dayunless you are thirsting to death and blistering
in the sun. Likewise, short-sleeves are not a defense
against dropping temperatures (especially after sundown)
or the brushes, thorns, thistles and underbrush you might
find yourself navigating. The same is true for wearing
Never assume you are taking just a little day trip by
foot. That may be your intention, but you might find
yourself in a struggle for survival.
I wear khakis of military design (purchased from a
military re-seller local to my area). They are durable,
cool in the heat and good enough in the cold. I recommend
long sleeves as they can be rolled-up if needed.
Even in the summer I keep a light leather jacket with me
to protect against back country plant life and the
occasional unexpected slip down abrasive terrain. At
night, that jacket is handy. I actually have a larger
leather jacket that fits over the lighter jacket and this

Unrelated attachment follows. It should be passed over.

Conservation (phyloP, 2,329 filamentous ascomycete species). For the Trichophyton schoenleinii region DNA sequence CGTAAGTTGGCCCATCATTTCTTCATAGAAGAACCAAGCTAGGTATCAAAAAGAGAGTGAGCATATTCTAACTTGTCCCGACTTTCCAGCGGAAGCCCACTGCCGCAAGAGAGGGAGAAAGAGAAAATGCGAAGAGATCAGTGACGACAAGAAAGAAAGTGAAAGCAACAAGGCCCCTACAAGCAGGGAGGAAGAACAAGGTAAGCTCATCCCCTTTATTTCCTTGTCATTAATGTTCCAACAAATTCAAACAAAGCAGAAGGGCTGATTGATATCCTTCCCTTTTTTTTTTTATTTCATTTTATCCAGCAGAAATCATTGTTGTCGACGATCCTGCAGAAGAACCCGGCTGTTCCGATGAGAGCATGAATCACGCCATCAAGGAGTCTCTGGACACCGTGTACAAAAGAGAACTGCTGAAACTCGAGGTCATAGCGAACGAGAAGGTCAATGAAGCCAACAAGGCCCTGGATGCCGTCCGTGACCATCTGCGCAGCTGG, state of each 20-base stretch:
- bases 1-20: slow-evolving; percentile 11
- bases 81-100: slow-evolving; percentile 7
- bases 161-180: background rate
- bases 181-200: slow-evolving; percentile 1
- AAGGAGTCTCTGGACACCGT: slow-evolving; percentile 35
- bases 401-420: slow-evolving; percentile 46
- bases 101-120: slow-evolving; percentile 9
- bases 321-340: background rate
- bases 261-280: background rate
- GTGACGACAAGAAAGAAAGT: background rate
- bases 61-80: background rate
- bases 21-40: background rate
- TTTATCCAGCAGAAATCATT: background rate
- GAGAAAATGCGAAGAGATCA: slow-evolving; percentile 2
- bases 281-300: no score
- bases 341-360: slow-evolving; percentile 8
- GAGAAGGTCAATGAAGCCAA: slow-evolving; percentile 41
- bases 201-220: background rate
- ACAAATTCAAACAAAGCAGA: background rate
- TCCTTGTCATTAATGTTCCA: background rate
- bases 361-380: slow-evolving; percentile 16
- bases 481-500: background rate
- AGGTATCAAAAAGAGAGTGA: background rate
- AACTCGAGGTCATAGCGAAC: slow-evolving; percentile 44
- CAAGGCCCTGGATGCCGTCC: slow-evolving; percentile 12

provides warmth when in camp.
Footwear: I wear a heavy pair of Redwing leather boots
that protect against ankle injury as well as adverse
hiking conditions. Socks should be breathable but thick
enough to prevent foot movement in your footgear. Again,
I turn to Redwing and their cotton, medium-weight
extended length (over the calf) socks. With 15% stretch
nylon these are durable and will stay up over even the
most muscular of calves.
Headwear: I wear a 100% beaver fedora. It shades me from
the sun and insures I retain body heat in the cold. It
handles the rain well and can take a beating. I recommend
having ear muffs and a toboggan, as well. A toboggan is
great for staying warm while sleeping.
Supplies to carry during hikes and trips: I carry an
18-foot whip as a sound deterrent to wild animals
(its either that or youre left with the
advice of chunking rocksa defense in which I
dont have a lot of faith). The whip is for hikes
into regions far from trails and posted attractions.
I always carry a supply of water that can be
stretched-out for a few days, if need be. In my shoulder
bag I carry enough trail mix to sustain me for a few
days. I carry two sets of leather gloves, a backup
compass, a high-intensity Mag flashlight, a couple of
small flashlights, a lighter, matches in a waterproof
container, extra batteries and a park map. (My map is a